Contemporary Photography

Contemporary Photography

Contemporary photography captures or mirrors a perspective on our present-day world, so it can sometimes be defined as an image taken in our lifetime.

Contemporary photography, from the 1970s onwards, encompasses a broad range of styles and techniques. It has evolved significantly due to new technologies like colour photography, digital editing, and large-scale printing. Modern photographers use these advancements to offer fresh takes on traditional subjects.

For instance, the New Topographics movement showcased straightforward, expansive views of nature. More recently, photographers like Alec Soth and Taryn Simon have focused on portraying individuals from the edges of society. There's also a trend of blurring the line between documentary and fiction, as seen in the carefully staged images by photographers such as Cindy Sherman, Jeff Wall, and Gregory Crewdson.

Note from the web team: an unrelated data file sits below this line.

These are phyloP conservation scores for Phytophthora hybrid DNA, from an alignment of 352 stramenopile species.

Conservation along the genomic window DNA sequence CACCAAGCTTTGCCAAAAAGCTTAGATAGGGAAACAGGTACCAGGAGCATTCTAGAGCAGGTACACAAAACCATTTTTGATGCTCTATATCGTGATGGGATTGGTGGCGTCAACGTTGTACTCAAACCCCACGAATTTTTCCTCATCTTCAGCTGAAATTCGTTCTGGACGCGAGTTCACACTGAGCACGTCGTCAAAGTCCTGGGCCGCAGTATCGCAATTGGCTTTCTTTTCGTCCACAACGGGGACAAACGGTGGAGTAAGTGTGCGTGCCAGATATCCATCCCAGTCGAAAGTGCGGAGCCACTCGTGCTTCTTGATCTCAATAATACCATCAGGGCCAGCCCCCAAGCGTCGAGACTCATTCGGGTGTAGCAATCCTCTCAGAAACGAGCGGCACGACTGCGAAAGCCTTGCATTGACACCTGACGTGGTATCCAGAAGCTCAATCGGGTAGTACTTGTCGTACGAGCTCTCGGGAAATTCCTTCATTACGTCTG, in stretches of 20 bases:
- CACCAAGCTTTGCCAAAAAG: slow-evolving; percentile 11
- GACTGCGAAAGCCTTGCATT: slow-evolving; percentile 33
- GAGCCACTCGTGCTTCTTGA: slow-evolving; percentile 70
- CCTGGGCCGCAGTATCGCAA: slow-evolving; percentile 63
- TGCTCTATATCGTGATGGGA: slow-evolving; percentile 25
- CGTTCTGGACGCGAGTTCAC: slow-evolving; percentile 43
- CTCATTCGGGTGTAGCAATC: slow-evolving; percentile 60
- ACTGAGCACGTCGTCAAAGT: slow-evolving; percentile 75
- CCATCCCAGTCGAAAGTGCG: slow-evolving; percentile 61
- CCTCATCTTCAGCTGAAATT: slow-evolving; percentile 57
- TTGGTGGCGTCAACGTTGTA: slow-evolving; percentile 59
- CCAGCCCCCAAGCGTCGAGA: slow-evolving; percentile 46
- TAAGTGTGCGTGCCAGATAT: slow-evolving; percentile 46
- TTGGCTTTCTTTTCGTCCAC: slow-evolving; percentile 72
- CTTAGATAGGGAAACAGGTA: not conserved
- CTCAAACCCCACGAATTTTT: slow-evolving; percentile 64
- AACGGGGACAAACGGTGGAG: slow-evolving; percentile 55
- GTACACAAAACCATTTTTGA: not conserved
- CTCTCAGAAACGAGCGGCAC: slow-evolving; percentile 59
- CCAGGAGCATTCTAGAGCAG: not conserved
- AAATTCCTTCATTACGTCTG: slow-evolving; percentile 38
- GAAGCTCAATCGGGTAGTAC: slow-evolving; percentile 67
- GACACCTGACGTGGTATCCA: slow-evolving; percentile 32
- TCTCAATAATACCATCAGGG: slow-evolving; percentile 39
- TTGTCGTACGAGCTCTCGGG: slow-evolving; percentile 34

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Parra's studio, with Parra at the centre, his back to the camera as he works on the large painting takes centre stage, showing a faceless blue woman in a striped dress, painted in red, purple, blue and teal. The studio is full of brightly coloured paints, with a large window on the right and a patterned rug across the floor under the painting.